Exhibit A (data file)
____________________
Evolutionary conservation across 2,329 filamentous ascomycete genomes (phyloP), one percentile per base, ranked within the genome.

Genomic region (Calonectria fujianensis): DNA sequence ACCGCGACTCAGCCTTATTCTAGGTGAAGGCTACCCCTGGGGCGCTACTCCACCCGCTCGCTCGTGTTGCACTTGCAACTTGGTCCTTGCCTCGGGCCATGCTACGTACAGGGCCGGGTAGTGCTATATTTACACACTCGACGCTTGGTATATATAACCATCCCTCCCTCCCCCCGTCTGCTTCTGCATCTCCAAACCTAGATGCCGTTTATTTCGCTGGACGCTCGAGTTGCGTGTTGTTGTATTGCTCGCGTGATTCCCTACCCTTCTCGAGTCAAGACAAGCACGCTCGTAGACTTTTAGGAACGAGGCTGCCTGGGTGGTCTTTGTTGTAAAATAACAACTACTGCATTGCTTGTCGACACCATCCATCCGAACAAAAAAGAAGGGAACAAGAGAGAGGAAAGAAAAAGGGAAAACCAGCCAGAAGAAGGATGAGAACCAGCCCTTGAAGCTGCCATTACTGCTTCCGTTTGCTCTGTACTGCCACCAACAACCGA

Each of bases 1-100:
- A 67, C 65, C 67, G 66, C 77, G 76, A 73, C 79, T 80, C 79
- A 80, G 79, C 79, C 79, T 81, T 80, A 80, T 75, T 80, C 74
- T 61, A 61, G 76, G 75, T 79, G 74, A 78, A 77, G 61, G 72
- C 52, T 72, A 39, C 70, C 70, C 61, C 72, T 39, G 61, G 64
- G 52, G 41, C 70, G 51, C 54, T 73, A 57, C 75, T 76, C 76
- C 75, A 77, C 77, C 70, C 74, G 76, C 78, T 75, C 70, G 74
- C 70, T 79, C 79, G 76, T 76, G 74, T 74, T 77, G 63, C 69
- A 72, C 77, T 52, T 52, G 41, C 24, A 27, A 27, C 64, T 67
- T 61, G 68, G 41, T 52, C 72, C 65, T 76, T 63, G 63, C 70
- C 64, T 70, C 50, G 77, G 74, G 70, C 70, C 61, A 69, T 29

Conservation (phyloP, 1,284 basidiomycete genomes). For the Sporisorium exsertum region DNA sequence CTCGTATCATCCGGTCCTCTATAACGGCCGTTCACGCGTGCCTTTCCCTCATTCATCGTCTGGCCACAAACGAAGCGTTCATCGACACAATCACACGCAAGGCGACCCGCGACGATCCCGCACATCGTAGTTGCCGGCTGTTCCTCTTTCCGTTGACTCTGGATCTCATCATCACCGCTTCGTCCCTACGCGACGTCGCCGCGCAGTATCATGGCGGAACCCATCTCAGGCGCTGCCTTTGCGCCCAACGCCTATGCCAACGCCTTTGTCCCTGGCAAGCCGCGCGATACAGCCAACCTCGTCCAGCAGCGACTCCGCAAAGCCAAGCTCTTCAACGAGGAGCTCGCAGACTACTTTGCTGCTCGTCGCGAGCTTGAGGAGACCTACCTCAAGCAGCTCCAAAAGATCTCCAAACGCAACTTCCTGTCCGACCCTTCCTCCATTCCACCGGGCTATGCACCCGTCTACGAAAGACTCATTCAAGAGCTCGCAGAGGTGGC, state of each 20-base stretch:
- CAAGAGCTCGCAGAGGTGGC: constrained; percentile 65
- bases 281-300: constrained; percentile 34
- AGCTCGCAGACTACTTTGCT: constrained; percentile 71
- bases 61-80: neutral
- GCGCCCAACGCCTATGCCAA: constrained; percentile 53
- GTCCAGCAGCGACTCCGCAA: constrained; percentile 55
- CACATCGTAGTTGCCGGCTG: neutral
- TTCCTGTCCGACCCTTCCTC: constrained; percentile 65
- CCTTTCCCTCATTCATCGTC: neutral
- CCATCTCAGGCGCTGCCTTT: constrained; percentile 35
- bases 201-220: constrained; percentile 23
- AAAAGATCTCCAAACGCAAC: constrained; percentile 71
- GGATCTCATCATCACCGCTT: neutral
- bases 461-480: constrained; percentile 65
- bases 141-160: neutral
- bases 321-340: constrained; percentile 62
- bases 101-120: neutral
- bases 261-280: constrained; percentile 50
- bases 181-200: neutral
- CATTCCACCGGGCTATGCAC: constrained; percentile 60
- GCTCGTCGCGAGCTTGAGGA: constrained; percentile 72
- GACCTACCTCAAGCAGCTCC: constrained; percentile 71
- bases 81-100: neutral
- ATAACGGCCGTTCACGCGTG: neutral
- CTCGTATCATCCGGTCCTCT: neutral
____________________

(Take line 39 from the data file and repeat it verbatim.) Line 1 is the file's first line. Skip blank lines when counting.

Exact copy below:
- CTCGTATCATCCGGTCCTCT: neutral